Horizontal acquisition


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Related to Horizontal acquisition: Vertical Merger

Horizontal acquisition

Merger between two companies producing similar goods or services.

Horizontal Acquisition

The acquisition of one company by another in the same or a similar industry. This is often a part of the market consolidation process, when too many companies exist for the market to support. They then acquire each other in order to create fewer companies that are more competitive. In venture capital, horizontal acquisitions and horizontal mergers may be part of a roll up process.
References in periodicals archive ?
We conclude that to the extent the empirical evidence warrants the conclusion that large scale horizontal acquisitions threaten reduced product output and higher prices, the existing tools of antitrust merger enforcement are sufficient to support challenges to those acquisitions.
Whether strains of MRSA in the community also arise de novo, as a consequence of horizontal acquisition of the mecA gene, is unclear.
[8.] Capron, Laurence and John Hulland, "Redeployment of Brands, Sales Forces, and General Marketing Management Expertise Following Horizontal Acquisitions: A Resource-Based View," Journal of Marketing, 1999; 63 (April), 41-54.
[9.] Capron, Laurence, Pierre Dussauge, and Will Mitchell, "Resource Redeployment Following Horizontal Acquisitions in Europe and North America, 1988-1992," Strategic Management Journal, 1998; 19 (7), 631-61.
Asset divestiture following horizontal acquisitions: a dynamic view.
Table 5 also shows a negative acquisition coefficient in the operating margin model indicating that horizontal acquisitions may have temporal negative impact on industry operations.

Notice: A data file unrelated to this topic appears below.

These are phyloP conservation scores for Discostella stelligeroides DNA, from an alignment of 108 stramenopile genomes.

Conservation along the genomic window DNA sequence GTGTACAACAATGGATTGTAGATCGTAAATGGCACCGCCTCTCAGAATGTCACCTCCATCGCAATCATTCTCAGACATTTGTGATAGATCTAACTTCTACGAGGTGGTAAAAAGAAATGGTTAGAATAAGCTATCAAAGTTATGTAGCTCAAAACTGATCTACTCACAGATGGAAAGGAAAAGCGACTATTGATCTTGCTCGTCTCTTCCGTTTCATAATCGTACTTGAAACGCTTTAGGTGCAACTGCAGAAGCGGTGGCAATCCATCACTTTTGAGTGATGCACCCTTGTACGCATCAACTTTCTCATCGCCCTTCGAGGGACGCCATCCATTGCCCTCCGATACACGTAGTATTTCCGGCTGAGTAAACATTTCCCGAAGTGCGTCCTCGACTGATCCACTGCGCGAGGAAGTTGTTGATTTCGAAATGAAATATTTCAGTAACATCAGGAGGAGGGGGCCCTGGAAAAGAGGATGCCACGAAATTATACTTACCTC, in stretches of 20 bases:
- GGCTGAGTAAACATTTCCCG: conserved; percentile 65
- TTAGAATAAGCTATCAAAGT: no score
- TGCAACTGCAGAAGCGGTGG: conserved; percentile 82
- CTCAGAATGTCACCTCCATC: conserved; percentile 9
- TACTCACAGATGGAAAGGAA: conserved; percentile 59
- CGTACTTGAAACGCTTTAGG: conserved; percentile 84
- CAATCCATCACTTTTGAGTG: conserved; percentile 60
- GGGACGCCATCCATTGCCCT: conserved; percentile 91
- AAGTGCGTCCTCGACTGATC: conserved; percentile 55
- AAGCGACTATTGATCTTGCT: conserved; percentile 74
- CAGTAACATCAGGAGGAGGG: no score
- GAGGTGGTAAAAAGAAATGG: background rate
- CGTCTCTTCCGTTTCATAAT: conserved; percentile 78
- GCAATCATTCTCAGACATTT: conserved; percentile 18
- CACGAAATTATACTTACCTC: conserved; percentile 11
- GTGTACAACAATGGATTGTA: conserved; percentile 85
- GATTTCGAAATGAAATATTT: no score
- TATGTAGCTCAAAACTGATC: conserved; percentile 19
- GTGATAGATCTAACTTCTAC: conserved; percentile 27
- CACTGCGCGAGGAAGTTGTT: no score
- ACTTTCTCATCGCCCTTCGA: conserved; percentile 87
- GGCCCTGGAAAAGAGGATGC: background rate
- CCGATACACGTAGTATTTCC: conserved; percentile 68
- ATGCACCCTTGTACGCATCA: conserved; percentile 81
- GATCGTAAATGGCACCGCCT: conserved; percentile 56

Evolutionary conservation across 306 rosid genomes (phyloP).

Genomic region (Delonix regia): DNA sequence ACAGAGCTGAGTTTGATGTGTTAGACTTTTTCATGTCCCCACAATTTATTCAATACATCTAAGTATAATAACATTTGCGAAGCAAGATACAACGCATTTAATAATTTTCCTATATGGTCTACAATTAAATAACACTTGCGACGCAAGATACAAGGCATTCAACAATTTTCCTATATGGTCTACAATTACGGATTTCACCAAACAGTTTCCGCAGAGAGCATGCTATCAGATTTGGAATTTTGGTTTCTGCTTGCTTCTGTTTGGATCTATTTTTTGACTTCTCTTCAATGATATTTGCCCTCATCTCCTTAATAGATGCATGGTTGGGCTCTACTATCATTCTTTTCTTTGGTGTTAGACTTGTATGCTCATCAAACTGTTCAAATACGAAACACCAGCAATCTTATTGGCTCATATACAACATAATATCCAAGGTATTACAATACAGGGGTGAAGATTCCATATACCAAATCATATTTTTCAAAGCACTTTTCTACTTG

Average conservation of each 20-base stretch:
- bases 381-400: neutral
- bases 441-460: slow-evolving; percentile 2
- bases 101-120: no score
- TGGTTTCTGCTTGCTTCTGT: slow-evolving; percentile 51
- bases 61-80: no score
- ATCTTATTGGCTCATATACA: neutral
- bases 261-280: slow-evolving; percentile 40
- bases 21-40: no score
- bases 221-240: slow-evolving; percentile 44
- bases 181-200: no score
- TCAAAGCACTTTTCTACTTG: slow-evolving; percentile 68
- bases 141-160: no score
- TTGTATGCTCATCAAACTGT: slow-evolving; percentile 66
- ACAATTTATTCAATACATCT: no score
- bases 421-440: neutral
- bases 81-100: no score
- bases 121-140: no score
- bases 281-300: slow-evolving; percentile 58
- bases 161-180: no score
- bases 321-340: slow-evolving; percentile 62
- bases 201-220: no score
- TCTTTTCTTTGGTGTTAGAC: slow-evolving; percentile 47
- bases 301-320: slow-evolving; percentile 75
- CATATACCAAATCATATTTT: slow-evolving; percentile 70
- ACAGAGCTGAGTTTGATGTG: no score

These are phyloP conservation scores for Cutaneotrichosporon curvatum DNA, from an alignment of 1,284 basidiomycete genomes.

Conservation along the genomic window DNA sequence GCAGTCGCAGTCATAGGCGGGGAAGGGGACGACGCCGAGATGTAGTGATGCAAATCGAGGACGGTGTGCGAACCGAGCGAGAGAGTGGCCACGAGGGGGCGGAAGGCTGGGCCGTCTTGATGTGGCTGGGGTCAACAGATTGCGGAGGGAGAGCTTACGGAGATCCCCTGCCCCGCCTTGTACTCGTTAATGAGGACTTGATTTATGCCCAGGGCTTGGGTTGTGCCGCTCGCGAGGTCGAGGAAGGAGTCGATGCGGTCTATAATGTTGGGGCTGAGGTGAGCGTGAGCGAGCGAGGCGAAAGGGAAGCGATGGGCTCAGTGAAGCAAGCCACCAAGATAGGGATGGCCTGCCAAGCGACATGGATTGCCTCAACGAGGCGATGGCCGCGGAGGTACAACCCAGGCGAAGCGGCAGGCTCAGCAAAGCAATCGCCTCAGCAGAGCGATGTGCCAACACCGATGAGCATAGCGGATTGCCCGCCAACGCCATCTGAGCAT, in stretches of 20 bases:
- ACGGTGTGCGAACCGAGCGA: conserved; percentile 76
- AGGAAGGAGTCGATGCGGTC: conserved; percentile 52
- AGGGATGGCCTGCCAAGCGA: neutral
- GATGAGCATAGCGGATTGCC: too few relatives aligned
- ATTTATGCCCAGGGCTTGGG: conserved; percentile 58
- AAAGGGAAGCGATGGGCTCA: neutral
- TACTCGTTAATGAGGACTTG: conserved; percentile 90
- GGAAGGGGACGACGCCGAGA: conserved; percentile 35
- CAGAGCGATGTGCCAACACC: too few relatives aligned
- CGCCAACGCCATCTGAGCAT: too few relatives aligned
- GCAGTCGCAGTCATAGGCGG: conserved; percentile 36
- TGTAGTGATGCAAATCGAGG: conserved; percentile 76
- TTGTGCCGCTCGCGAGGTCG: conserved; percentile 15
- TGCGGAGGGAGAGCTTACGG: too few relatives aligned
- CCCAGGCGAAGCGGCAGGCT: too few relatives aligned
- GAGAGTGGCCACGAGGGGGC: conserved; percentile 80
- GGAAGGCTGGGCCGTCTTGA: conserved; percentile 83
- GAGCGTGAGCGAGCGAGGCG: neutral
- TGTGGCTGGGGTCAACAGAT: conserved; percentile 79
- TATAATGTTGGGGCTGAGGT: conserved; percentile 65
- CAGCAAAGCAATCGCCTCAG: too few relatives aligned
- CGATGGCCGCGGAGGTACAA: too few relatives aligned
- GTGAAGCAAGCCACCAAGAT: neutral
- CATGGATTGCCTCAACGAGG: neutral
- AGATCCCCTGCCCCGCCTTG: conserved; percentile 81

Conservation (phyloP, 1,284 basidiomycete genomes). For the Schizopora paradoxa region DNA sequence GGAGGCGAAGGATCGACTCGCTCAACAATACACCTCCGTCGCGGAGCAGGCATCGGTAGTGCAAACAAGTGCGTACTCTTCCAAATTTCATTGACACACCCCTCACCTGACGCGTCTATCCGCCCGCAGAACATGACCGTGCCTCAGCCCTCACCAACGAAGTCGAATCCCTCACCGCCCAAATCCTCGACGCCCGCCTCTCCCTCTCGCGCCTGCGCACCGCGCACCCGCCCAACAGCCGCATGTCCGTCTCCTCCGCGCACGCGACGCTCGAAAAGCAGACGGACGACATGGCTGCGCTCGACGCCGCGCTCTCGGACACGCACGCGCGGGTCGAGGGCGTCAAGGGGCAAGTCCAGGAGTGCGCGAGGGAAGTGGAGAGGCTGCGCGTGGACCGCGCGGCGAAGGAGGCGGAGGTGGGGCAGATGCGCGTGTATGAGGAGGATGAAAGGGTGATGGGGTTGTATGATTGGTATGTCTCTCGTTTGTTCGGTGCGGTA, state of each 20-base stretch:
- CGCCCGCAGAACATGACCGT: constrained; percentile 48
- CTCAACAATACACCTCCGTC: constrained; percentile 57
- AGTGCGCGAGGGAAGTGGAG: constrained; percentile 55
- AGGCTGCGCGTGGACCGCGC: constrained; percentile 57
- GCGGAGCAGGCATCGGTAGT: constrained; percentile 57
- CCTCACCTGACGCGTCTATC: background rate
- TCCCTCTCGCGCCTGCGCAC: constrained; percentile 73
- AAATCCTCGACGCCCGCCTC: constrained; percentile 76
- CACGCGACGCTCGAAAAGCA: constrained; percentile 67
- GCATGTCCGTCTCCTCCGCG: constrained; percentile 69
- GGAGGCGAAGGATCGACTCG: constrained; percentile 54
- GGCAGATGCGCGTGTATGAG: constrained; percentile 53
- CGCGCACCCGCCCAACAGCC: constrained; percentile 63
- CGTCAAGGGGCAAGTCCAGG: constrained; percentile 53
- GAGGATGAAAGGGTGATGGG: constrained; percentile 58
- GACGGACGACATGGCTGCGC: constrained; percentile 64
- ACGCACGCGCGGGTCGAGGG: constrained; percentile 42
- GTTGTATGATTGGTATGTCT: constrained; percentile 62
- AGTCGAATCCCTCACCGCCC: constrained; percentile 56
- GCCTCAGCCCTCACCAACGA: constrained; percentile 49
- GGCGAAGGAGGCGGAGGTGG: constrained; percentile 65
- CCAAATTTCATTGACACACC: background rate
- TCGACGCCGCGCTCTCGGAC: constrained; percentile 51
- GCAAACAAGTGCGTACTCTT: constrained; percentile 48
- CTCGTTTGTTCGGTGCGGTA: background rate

Whereas market dominance at the century's start - in oil and tobacco, for example - was sustained by scale economies (prompted by add-on or horizontal acquisitions that consolidated an industry platform), dominance at the century's end relies heavily on the perceived differentiation of brand names like AT&T, IBM, and Microsoft (or Intel inside).
While value creation is most closely associated with the origination function, a number of top-30 participants have incorporated vertical and horizontal acquisitions to reduce the unknowns of value creation.
In 1950, the Clayton Act of 1914 was amended to close loopholes in preventing horizontal acquisitions. From 1950 to 1980, major horizontal acquisitions were prohibited by the antitrust authorities.
To some degree this was because after 1980 horizontal acquisitions could be made in food.
Horizontal acquisitions occur when firms acquire their competitors, vertical acquisitions occur when firms acquire their suppliers or distributors, and conglomerate acquisitions occur when firms acquire unrelated firms.
Accordingly, we should see a relationship between the type of acquisition (horizontal, vertical, or conglomerate) completed by the tied-to and focal firms: Hypothesis 3a (H3a): The number of prior horizontal acquisitions by tied-to firms is positively associated with the number of current horizontal acquisitions by the focal firm.